“"Many years ago, our company founder, Al Conklin, sold a new twin-engine business aircraft to a very successful entrepreneur. He had established a bit of a rapport with the individual and, after the sale, asked him straight out, 'How can you justify the cost of this airplane?' His reply? 'What is the cost of a divorce?'"–David Wyndham, president, Conklin & de Decker”
An All-composites Learjet
When Bombardier Aerospace launched its newest from-the-ground-up midsize Learjet-now named the Learjet 85-the company's chief designers made two key decisions. The first, not announced until well after the launch, was that the structure-including wings, fuselage and tail-would be made of composite materials instead of the traditional aluminum used for most business jets. The second was to stick with classic Learjet styling.
Designing any new airplane allows a manufacturer the rare opportunity to break out of the box that defines a particular model. Since Bill Lear almost single-handedly created the (relatively) light business jet market in the 1960s with his iconic Learjet, the model lineup has grown but always retained its original shape, with a T-tail, skinny wings and a thin tubular fuselage.
With the Learjet 85, Bombardier designers have not only honored Lear's legacy, but also engineered what will be the largest and longest range Learjet ever. Those features are directly attributable to the model's composite construction, which uses carbon fiber and resin molded and baked into shape to make a strong and lighter airframe, and its mature yet efficient jet engines (Pratt & Whitney Canada PW307Bs). The composites don't make much difference in weight but do enable more efficient manufacturing, replacing thousands of metal parts with a few large components. Interior space is maximized, too, because composites are strong enough in smaller dimensions. Metal fuselages, for example, require circular bulkheads that shrink the space between cabin walls. Composites allow for thinner fuselage walls and more interior volume. Composites should also require less maintenance, but it will be many years before the service history can demonstrate this. While there are several other all-composite business and personal jets in the pipeline-some started well before the Learjet 85-the 85 could well be the first to make it to certification, production and customer deliveries.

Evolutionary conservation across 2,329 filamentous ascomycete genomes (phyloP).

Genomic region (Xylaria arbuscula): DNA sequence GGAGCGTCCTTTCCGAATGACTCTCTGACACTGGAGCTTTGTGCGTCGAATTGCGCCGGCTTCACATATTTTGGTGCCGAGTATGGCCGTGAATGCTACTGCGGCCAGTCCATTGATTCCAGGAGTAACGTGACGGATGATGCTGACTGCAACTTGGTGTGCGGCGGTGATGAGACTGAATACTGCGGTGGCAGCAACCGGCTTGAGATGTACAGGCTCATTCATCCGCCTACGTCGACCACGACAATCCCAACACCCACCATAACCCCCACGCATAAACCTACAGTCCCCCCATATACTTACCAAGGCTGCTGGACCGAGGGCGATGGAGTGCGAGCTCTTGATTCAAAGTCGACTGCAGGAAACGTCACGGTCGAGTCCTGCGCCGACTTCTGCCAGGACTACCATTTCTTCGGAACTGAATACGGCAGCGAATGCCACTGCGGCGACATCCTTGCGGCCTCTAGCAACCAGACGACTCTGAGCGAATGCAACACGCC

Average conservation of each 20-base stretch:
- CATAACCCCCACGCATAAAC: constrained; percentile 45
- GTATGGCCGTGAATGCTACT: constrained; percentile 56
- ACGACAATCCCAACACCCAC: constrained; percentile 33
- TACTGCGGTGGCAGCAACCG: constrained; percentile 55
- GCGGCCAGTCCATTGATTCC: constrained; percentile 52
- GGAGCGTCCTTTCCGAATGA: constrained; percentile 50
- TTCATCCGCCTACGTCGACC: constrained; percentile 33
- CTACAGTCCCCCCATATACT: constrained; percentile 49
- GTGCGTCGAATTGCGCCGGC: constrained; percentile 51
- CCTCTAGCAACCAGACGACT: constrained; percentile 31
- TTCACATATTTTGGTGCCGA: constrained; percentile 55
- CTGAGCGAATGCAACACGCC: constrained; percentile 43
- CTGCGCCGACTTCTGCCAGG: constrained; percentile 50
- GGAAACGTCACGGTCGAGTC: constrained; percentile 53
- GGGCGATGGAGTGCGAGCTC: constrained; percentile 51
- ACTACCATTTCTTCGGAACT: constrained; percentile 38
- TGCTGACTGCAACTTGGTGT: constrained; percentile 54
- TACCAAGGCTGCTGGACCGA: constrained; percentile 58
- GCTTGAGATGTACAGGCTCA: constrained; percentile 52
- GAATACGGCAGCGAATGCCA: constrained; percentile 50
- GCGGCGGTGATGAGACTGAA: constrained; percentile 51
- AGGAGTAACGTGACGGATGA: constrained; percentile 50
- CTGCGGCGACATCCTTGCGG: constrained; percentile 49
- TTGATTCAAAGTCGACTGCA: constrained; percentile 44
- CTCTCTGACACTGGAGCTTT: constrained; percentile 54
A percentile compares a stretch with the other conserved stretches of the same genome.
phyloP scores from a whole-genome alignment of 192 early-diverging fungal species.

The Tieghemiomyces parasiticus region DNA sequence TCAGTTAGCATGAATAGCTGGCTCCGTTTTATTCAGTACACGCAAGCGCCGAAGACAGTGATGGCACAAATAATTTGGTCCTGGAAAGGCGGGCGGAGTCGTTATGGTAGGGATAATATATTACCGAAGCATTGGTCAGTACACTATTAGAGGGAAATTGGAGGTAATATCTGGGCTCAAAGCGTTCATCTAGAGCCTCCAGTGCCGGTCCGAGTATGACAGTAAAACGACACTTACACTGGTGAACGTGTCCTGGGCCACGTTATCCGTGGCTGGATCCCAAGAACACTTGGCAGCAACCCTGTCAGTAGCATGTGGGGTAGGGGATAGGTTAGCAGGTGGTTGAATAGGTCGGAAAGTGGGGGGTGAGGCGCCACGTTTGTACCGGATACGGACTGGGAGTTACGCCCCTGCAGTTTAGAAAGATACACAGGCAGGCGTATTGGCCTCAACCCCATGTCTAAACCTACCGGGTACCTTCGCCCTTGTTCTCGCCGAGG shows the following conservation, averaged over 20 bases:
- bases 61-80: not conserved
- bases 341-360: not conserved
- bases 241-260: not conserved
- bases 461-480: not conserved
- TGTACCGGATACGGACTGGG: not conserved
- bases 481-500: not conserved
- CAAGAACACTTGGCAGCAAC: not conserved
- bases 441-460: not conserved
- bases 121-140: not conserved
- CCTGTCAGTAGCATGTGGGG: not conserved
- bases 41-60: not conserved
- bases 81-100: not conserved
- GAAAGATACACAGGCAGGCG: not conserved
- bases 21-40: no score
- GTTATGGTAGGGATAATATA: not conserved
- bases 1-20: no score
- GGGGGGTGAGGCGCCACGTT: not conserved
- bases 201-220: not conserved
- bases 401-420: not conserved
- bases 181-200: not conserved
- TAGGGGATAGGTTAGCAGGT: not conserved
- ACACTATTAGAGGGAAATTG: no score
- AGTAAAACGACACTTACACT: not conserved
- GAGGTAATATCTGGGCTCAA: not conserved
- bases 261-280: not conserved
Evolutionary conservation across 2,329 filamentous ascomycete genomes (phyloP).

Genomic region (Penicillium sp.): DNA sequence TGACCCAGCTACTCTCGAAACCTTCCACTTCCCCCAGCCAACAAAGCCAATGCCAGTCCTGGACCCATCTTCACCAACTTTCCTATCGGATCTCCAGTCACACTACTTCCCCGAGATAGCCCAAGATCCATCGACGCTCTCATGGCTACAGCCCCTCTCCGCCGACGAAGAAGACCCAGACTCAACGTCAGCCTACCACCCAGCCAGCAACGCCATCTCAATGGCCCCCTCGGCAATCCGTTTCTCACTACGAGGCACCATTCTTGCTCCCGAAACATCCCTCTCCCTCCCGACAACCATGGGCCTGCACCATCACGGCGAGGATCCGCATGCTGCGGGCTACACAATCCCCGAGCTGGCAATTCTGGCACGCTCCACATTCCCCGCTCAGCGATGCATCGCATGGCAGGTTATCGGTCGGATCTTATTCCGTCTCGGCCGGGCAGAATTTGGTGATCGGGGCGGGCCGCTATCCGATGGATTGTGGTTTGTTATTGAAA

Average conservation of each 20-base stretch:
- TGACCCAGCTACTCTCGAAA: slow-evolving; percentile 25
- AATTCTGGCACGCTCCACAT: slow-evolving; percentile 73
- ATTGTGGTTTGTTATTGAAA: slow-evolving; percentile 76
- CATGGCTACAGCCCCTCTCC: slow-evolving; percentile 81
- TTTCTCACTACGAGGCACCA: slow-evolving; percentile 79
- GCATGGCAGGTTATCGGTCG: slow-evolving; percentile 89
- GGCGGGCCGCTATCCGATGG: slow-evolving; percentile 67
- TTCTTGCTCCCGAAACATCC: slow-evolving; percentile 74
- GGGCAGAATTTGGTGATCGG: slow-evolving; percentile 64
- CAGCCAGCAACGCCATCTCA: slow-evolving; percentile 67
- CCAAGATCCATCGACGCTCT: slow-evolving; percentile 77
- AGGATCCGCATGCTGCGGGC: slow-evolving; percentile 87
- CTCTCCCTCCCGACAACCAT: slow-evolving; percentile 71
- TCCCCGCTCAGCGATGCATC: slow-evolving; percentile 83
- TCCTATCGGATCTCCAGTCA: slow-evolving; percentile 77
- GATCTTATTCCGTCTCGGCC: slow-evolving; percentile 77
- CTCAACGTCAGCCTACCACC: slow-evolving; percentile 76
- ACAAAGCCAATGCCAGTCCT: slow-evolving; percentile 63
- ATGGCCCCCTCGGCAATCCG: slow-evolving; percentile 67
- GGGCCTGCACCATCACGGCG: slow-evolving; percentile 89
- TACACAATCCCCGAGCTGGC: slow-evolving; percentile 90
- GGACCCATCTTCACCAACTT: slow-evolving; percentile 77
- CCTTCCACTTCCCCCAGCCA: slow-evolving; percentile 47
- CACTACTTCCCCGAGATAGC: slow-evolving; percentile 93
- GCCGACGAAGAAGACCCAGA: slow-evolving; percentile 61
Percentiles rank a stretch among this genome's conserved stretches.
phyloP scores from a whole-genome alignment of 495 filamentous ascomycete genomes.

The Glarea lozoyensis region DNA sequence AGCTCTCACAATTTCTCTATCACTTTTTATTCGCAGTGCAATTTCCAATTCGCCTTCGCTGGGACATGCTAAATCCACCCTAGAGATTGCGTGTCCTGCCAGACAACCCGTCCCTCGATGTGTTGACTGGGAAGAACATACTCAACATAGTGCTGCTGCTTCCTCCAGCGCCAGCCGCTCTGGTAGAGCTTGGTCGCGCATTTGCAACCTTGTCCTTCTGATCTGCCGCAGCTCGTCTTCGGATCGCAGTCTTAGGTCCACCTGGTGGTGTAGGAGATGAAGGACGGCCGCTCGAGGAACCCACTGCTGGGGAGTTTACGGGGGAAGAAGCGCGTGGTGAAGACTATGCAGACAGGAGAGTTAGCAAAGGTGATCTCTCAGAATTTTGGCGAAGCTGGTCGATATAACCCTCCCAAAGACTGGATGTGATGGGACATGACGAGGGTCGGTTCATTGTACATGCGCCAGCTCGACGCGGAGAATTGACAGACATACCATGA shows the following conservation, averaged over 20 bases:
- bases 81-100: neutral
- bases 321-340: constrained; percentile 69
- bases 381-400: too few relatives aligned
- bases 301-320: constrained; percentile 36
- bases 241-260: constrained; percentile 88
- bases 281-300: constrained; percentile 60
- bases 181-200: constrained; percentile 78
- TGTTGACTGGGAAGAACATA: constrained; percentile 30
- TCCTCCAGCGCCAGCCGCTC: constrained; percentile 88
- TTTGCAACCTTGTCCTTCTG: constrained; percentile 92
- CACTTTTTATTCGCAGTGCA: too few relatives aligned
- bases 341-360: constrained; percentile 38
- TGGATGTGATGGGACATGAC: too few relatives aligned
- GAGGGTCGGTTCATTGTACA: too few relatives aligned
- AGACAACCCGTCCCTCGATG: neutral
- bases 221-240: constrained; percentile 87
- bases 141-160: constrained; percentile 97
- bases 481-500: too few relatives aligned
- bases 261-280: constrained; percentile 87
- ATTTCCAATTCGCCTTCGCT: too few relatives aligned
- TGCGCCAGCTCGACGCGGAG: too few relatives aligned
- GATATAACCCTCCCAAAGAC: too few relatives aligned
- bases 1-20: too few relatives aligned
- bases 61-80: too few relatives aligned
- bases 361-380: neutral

With a 664-cubic-foot cabin, the model offers plenty of room for eight passengers in double-club seating, a full lavatory aft and a galley opposite the cabin entry door. Cabin height is 71 inches and the width is 73 inches at midline and 50 inches at the floor line.
Performance features include a comfortable 6,000-foot cabin altitude when flying at the maximum altitude of 49,000 feet, high-speed cruise of 470 knots, a long-range cruise speed of 448 knots and a 3,000-nautical-mile range with four passengers and two pilots. That range is sufficient to fly from Geneva to the Middle East or Canada and means no stops when flying across the U.S. or from North America to Brazil.
Bombardier expects certification and entry into service to occur in 2012 and anticipates no delays because of the insolvency of Grob Aerospace, which was slated to build the first prototypes. The composite structure of the Learjet 85 will be manufactured at Bombardier's Queretaro, Mexico facility and shipped to Wichita, Kan., for final assembly, interior completion, paint and delivery.